The story is as expected: if the local economy is driven by oil, then everything sucks and, locally, it's a recession or worse. The low, low, low price of oil is great if you have a long commute -- but it really kinda sucks if you live in Alberta or Texas.
BI notes that 8 out of the 10 worst housing markets in Nationwide's ranking are in Louisiana or Texas. I would point out that Asheville, NC is where a lot of people in that region vacation. And Watertown/Fort Drum is suffering from Canada's economy getting hammered by low oil prices, their exchange rate dipping, and fewer Canadians coming over the border to shop in the area (it's a dead zone other than Canadians shopping and the presence of Fort Drum, which is perpetually at risk of closing but never actually seems to close).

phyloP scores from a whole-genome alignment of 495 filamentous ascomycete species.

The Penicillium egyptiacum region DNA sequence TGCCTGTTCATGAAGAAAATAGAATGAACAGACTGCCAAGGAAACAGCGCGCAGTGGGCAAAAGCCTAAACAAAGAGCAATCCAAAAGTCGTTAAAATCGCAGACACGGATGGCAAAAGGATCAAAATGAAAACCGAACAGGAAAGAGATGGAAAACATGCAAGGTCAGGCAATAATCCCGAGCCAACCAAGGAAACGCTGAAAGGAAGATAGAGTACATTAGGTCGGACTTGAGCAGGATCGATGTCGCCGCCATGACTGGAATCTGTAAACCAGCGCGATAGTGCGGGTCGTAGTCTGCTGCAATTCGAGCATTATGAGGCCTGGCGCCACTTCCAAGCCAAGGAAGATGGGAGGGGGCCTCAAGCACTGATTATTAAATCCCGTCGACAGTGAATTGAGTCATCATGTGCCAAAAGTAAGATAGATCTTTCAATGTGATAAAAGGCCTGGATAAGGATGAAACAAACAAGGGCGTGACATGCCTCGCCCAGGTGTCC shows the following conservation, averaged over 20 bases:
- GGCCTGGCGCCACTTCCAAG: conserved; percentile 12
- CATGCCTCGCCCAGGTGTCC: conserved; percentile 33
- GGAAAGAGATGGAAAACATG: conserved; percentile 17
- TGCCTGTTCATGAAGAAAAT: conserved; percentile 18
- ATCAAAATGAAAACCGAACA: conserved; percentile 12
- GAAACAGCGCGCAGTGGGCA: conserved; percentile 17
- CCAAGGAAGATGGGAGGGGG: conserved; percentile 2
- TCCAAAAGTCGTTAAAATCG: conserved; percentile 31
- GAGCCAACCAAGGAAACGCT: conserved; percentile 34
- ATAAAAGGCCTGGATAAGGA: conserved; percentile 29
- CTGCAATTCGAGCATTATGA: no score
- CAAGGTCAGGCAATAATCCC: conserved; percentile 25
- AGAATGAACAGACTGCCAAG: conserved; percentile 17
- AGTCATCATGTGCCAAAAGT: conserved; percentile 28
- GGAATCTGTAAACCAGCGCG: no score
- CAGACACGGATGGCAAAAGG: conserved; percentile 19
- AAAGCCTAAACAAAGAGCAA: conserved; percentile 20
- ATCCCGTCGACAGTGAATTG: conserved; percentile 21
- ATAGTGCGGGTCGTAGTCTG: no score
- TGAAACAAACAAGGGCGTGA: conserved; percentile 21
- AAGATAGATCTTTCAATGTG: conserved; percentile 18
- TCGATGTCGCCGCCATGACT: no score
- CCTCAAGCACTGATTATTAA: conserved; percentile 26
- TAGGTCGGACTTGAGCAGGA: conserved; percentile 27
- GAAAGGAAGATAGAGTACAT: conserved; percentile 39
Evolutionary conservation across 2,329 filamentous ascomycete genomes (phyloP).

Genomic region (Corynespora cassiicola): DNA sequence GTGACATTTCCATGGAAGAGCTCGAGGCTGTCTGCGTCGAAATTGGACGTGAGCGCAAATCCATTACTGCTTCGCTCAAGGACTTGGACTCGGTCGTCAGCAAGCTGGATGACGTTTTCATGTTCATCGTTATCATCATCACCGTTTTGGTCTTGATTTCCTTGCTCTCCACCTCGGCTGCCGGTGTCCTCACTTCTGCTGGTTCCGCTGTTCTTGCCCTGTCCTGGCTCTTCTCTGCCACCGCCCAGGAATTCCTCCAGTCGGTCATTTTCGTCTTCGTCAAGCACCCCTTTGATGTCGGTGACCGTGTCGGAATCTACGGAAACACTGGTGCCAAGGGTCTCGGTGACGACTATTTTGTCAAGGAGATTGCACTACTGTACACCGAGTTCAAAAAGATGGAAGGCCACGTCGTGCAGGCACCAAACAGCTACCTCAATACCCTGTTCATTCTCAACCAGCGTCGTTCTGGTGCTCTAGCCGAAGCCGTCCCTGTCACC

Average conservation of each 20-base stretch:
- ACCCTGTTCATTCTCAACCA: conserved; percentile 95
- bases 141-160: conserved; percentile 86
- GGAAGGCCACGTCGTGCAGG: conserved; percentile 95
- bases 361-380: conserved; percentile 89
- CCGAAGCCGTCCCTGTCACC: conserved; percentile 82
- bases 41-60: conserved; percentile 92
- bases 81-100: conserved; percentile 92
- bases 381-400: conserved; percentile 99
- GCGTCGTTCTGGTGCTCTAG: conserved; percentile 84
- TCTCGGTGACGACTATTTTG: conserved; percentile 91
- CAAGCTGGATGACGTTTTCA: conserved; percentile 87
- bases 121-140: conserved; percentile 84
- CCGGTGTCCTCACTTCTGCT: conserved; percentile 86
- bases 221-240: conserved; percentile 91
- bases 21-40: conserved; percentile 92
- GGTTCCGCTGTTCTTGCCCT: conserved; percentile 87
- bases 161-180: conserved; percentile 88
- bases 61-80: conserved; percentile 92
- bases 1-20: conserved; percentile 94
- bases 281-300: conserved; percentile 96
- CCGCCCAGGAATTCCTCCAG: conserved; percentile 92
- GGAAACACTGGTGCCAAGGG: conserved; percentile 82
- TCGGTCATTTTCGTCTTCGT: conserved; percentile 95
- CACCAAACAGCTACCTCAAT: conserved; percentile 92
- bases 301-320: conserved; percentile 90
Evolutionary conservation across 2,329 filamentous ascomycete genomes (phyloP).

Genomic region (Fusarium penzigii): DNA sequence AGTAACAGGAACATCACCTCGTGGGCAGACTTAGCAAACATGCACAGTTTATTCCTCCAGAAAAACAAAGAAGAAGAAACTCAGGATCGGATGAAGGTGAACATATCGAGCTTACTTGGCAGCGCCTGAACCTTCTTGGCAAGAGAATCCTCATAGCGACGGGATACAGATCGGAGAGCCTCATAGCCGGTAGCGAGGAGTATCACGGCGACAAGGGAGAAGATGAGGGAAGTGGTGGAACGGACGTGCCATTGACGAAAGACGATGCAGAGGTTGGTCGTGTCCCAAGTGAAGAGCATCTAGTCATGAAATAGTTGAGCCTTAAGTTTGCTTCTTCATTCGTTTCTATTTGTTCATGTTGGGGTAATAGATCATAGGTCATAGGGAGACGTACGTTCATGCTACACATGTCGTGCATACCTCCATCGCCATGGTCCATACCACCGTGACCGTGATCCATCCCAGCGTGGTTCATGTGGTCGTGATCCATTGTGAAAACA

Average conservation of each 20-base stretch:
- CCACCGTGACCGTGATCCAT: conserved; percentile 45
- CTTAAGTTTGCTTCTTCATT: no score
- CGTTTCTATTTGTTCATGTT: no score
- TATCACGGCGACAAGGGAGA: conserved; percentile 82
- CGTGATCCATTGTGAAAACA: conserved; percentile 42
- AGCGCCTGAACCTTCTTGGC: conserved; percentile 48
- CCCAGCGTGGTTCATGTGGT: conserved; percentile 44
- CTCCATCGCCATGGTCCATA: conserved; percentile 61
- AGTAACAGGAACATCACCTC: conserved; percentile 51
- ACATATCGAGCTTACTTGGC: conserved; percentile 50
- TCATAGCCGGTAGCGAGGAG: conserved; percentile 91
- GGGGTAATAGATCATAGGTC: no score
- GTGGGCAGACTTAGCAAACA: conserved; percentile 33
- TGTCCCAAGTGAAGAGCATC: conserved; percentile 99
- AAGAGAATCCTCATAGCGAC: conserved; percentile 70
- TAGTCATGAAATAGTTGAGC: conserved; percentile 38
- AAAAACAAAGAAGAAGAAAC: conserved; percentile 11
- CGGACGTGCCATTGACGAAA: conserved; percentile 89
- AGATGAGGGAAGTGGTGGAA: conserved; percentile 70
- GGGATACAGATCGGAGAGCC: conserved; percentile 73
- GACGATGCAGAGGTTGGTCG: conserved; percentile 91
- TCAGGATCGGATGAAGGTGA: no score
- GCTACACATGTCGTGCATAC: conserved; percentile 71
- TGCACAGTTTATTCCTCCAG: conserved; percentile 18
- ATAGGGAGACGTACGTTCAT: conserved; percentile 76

Of course, if you live in a region which is suffering, it is hard and my heart goes out to you. On the other hand, what an improvement from some years ago when we learned the hard way how bad it is when financial engineering links the world's real estate into a single bubble, driven by the all too human desire to make risk disappear.